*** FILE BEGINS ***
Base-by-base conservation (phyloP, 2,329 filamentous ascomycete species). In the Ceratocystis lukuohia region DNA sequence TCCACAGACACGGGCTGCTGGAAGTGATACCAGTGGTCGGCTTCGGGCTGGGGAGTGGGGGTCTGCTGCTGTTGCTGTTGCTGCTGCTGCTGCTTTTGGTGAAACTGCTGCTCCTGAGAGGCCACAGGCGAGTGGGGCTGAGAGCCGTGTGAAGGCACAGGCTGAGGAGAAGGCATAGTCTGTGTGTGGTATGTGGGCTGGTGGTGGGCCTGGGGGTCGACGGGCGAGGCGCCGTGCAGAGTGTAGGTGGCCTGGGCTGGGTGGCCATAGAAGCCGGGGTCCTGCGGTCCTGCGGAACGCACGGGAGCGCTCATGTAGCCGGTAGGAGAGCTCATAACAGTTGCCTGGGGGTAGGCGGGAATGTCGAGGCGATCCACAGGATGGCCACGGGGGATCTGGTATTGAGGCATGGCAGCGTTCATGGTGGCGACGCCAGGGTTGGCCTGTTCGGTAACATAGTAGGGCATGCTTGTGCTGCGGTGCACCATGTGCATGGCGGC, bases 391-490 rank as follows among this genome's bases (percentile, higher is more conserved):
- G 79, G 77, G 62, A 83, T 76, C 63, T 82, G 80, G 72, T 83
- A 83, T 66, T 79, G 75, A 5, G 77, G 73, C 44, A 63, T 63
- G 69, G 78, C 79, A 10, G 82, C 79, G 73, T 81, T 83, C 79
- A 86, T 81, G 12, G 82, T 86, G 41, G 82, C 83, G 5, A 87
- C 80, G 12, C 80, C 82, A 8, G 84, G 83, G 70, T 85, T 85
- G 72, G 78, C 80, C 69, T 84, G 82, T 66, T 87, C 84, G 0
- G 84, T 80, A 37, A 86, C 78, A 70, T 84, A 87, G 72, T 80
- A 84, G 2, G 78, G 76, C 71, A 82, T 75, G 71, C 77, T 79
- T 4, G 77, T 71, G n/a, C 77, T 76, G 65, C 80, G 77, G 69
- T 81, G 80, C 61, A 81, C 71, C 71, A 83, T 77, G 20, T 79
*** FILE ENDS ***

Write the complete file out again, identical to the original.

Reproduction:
Base-by-base conservation (phyloP, 2,329 filamentous ascomycete species). In the Ceratocystis lukuohia region DNA sequence TCCACAGACACGGGCTGCTGGAAGTGATACCAGTGGTCGGCTTCGGGCTGGGGAGTGGGGGTCTGCTGCTGTTGCTGTTGCTGCTGCTGCTGCTTTTGGTGAAACTGCTGCTCCTGAGAGGCCACAGGCGAGTGGGGCTGAGAGCCGTGTGAAGGCACAGGCTGAGGAGAAGGCATAGTCTGTGTGTGGTATGTGGGCTGGTGGTGGGCCTGGGGGTCGACGGGCGAGGCGCCGTGCAGAGTGTAGGTGGCCTGGGCTGGGTGGCCATAGAAGCCGGGGTCCTGCGGTCCTGCGGAACGCACGGGAGCGCTCATGTAGCCGGTAGGAGAGCTCATAACAGTTGCCTGGGGGTAGGCGGGAATGTCGAGGCGATCCACAGGATGGCCACGGGGGATCTGGTATTGAGGCATGGCAGCGTTCATGGTGGCGACGCCAGGGTTGGCCTGTTCGGTAACATAGTAGGGCATGCTTGTGCTGCGGTGCACCATGTGCATGGCGGC, bases 391-490 rank as follows among this genome's bases (percentile, higher is more conserved):
- G 79, G 77, G 62, A 83, T 76, C 63, T 82, G 80, G 72, T 83
- A 83, T 66, T 79, G 75, A 5, G 77, G 73, C 44, A 63, T 63
- G 69, G 78, C 79, A 10, G 82, C 79, G 73, T 81, T 83, C 79
- A 86, T 81, G 12, G 82, T 86, G 41, G 82, C 83, G 5, A 87
- C 80, G 12, C 80, C 82, A 8, G 84, G 83, G 70, T 85, T 85
- G 72, G 78, C 80, C 69, T 84, G 82, T 66, T 87, C 84, G 0
- G 84, T 80, A 37, A 86, C 78, A 70, T 84, A 87, G 72, T 80
- A 84, G 2, G 78, G 76, C 71, A 82, T 75, G 71, C 77, T 79
- T 4, G 77, T 71, G n/a, C 77, T 76, G 65, C 80, G 77, G 69
- T 81, G 80, C 61, A 81, C 71, C 71, A 83, T 77, G 20, T 79